[Update  December 1, 2023.
Also see our article featured on the BBC’s “Making Planet Earth III” page.

This blog is full of it – whale poo and how it enriches life on Earth.

That’s one of the key messages of the BBC’s Planet Earth III footage we were involved with. We spent many hours ensuring whale poo was filmed. That footage, with narration by Sir David Attenborough, will have aired for the first time in Europe on December 3rd, America on December 16th, and in Canada on April 21st.

While we’re clearly very serious scientists, you may notice an occasional crappy pun in this blog.

HW 2014 09 04 JH NW Plumpers 4026
The red colour of Inukshuk’s (BCZ0339) waste suggests
he has been eating a lot of krill.
Photo ©MERS, Marine Mammal License MML-57.
Conger HW 2015 08 05 Blackfish Sound BPaterson
By contrast, Conger (BCY0728) appears to have been eating a lot of fish (we know him to feed on a lot of juvenile herring). Photo ©MERS, Marine Mammal License MML-57.
2020 09 04 14 40 17
Photo ©Ocean Wise, Marine Mammal License MML-18.

Why Whale Poo Is So Important

Whales may feed at depth but they always defecate at the surface. As a result they bring nutrients from deeper water to the surface. This is referenced as the “whale pump“ (Roman and McCarthy, 2010).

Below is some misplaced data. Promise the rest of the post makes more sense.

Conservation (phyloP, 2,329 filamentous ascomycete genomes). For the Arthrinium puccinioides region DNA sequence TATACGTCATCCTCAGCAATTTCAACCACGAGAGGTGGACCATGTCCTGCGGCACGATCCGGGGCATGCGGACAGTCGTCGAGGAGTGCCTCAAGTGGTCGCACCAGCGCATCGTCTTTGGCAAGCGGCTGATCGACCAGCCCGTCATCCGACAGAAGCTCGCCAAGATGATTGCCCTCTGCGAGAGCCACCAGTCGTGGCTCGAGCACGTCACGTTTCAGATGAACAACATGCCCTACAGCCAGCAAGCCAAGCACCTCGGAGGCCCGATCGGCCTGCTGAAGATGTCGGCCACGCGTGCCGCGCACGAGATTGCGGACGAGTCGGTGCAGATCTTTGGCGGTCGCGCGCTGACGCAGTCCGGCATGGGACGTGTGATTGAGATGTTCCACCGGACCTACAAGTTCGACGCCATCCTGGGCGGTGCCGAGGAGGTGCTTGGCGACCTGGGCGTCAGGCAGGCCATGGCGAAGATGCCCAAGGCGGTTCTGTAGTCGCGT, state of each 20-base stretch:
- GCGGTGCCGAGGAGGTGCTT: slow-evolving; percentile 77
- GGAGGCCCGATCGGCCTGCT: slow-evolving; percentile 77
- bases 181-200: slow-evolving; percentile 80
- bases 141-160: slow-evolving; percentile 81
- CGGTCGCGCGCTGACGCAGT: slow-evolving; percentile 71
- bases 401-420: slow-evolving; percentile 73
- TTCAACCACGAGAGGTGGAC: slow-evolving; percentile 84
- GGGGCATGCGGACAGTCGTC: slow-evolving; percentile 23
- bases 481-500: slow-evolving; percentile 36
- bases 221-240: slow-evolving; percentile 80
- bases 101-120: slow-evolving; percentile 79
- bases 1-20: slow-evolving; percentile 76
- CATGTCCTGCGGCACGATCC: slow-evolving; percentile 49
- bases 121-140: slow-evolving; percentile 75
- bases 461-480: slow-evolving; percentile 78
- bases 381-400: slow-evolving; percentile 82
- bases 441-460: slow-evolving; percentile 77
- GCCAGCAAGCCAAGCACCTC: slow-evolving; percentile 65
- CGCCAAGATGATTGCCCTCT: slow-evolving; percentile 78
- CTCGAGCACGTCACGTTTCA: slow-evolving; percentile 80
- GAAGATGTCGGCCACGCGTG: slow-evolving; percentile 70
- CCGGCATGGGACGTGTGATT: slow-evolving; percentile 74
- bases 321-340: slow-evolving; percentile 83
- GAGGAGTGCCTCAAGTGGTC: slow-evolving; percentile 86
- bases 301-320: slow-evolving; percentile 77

In the photos in this blog, you can see how this poo spreads out and does not sink. Thereby, the “flocculent fecal plumes” fertilize the plant-like plankton (phytoplankton) at the surface. With more phytoplankton, there is more food for the food web and more photosynthesis by which oxygen is made and carbon dioxide is absorbed.

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How the whale pump works from Roman and McCarthy, 2010.

It’s poo-fect!

And it’s not just whale poo that helps we humans who have put too much carbon into the atmosphere. The whales are also literally acting as carbon sinks when they die and their bodies go to the bottom of the ocean.

It’s estimated that every large whale sequesters approximately 33 tons of carbon. That’s the equivalent of around 30,000 trees (Chami et al., 2019):

Oh, and baleen whales like Humpbacks also transport nutrients from the cold-water feeding grounds to the warm-water breeding grounds when they urinate. This is known as the Whale Conveyor Belt.

The Economics of Climate Change – IMF F&D | December 2019
From Chami et al., 2019
2019 08 19 16 19 39 Spike
Spike (BCX1847) defecating. She has since died from being hit by a large vessel.
Photo: Ocean Wise, Marine Mammal License MML-18.

How we hope that by being involved with Planet Earth III will lead to meaningful conservation action – for the whales and all that depends on them.

Whales inspire. Whales connect. Whales aid human survival. They remind us of mistakes made and capacity for positive change. May human values contribute to a future deserving of whales.

Please see our website for how you can get involved – www.mersociety.org
Sign up for our newsletter to see just how much your support fertilizes.

IMG 4424

More from the International Monetary Fund’s report:

HW 2011 10 04 JH Stubbs 1103
Conger defecating again. Photo ©MERS, Marine Mammal License MML-57.
HW 2017 08 30 JHildering Weynton 2092
Merge (BCX1348). Photo ©MERS, Marine Mammal License MML-57.

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